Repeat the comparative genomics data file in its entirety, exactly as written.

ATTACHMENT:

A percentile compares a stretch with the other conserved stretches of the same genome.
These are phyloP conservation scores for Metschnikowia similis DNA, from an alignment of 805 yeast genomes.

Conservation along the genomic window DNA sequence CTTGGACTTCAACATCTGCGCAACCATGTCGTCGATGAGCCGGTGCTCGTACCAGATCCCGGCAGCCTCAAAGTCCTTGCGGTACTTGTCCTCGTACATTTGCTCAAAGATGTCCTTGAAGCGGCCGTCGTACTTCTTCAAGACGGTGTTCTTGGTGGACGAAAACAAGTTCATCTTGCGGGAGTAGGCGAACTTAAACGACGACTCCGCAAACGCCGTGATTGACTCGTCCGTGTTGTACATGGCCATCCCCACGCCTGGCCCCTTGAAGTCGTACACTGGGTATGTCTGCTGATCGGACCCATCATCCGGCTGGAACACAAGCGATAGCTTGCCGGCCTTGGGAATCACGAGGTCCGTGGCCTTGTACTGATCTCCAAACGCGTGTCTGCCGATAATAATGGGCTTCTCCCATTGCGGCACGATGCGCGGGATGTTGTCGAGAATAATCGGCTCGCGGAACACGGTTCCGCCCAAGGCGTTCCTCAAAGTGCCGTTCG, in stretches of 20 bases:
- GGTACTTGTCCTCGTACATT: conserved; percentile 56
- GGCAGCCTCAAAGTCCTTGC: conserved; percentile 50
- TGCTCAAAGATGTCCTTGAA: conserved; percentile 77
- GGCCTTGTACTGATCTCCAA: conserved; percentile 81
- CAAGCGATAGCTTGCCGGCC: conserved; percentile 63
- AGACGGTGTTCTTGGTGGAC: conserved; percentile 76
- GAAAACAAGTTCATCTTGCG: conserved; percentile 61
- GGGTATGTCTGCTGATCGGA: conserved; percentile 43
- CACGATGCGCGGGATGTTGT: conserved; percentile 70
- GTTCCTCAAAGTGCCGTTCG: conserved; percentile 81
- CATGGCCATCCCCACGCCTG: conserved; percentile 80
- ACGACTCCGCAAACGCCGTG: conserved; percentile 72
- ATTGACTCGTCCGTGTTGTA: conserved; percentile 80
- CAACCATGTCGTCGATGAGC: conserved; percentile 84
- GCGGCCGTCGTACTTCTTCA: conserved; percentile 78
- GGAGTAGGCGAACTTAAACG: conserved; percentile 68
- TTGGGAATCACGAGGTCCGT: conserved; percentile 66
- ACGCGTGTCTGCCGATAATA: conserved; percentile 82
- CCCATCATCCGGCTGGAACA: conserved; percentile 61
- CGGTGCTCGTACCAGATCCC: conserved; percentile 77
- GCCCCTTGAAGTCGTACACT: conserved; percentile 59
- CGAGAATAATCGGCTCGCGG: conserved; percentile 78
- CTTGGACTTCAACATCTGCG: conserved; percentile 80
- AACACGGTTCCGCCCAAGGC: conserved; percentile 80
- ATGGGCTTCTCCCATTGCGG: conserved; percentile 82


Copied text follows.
A percentile compares a stretch with the other conserved stretches of the same genome.
These are phyloP conservation scores for Metschnikowia similis DNA, from an alignment of 805 yeast genomes.

Conservation along the genomic window DNA sequence CTTGGACTTCAACATCTGCGCAACCATGTCGTCGATGAGCCGGTGCTCGTACCAGATCCCGGCAGCCTCAAAGTCCTTGCGGTACTTGTCCTCGTACATTTGCTCAAAGATGTCCTTGAAGCGGCCGTCGTACTTCTTCAAGACGGTGTTCTTGGTGGACGAAAACAAGTTCATCTTGCGGGAGTAGGCGAACTTAAACGACGACTCCGCAAACGCCGTGATTGACTCGTCCGTGTTGTACATGGCCATCCCCACGCCTGGCCCCTTGAAGTCGTACACTGGGTATGTCTGCTGATCGGACCCATCATCCGGCTGGAACACAAGCGATAGCTTGCCGGCCTTGGGAATCACGAGGTCCGTGGCCTTGTACTGATCTCCAAACGCGTGTCTGCCGATAATAATGGGCTTCTCCCATTGCGGCACGATGCGCGGGATGTTGTCGAGAATAATCGGCTCGCGGAACACGGTTCCGCCCAAGGCGTTCCTCAAAGTGCCGTTCG, in stretches of 20 bases:
- GGTACTTGTCCTCGTACATT: conserved; percentile 56
- GGCAGCCTCAAAGTCCTTGC: conserved; percentile 50
- TGCTCAAAGATGTCCTTGAA: conserved; percentile 77
- GGCCTTGTACTGATCTCCAA: conserved; percentile 81
- CAAGCGATAGCTTGCCGGCC: conserved; percentile 63
- AGACGGTGTTCTTGGTGGAC: conserved; percentile 76
- GAAAACAAGTTCATCTTGCG: conserved; percentile 61
- GGGTATGTCTGCTGATCGGA: conserved; percentile 43
- CACGATGCGCGGGATGTTGT: conserved; percentile 70
- GTTCCTCAAAGTGCCGTTCG: conserved; percentile 81
- CATGGCCATCCCCACGCCTG: conserved; percentile 80
- ACGACTCCGCAAACGCCGTG: conserved; percentile 72
- ATTGACTCGTCCGTGTTGTA: conserved; percentile 80
- CAACCATGTCGTCGATGAGC: conserved; percentile 84
- GCGGCCGTCGTACTTCTTCA: conserved; percentile 78
- GGAGTAGGCGAACTTAAACG: conserved; percentile 68
- TTGGGAATCACGAGGTCCGT: conserved; percentile 66
- ACGCGTGTCTGCCGATAATA: conserved; percentile 82
- CCCATCATCCGGCTGGAACA: conserved; percentile 61
- CGGTGCTCGTACCAGATCCC: conserved; percentile 77
- GCCCCTTGAAGTCGTACACT: conserved; percentile 59
- CGAGAATAATCGGCTCGCGG: conserved; percentile 78
- CTTGGACTTCAACATCTGCG: conserved; percentile 80
- AACACGGTTCCGCCCAAGGC: conserved; percentile 80
- ATGGGCTTCTCCCATTGCGG: conserved; percentile 82